In a FINRA Arbitration Statement of Claim filed in June 2018, associated person Claimant Guido sought $1 in compensatory damages and the expungement of a customer complaint from his Central Registration Depository record ("CRD"). The FINRA Decision asserts in part that the complaining customer had alleged that Claimant had "improperly advised him to purchase "A" shares in asset-based fee accounts and failed to provide him with the benefit of breakpoints." Respondent Robert W. Baird & Co. did not file a Statement of Answer. Although notified of the expungement hearing, the customer did not participate in the hearing and did not contest the requested relief. In recommending expungement, the sole FINRA Arbitrator found that the customer's claim, allegations, or information is false. The Arbitrator provided the following rationale:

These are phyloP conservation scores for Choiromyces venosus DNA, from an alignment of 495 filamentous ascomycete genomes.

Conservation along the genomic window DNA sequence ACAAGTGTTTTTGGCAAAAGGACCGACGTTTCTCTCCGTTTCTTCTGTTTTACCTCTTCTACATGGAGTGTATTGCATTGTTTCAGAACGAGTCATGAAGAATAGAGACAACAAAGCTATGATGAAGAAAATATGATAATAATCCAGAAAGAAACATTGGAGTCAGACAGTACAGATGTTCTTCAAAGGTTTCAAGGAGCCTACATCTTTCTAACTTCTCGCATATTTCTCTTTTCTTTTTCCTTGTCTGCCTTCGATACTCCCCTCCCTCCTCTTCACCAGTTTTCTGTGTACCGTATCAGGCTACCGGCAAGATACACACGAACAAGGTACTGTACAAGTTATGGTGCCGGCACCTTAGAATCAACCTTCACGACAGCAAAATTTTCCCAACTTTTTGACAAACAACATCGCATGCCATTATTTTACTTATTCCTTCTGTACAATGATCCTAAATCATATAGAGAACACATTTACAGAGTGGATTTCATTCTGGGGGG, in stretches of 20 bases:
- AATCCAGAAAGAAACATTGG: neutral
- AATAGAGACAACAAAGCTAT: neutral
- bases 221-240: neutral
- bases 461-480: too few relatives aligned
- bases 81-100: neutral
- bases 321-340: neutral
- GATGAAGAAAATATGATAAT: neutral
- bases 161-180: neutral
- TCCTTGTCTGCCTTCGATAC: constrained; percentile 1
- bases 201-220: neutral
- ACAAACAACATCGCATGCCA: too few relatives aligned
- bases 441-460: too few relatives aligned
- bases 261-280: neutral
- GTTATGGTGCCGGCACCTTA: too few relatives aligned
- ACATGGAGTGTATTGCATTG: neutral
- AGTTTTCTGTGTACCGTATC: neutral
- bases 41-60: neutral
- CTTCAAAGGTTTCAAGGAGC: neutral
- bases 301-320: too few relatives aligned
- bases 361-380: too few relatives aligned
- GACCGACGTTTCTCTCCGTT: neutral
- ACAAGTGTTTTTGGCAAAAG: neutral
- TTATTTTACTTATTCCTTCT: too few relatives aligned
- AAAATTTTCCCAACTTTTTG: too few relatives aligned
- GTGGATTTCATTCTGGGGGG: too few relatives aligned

The original complaint made against Claimant was never officially filed. It was never signed by the attorney who was to have represented the underlying customer. FINRA never assigned a case number. The attorney sent a complaint to Respondent, and they in turn sent a reply to the attorney explaining the way the account was set up. Claimant then had a telephone conversation with the customer explaining how the account had been handled. The customer and the attorney then just walked away from the claim and abandoned it. No formal withdrawal of any kind was filed. However, because the customer had made contact with Respondent, a complaint was automatically filed in Claimant's CRD.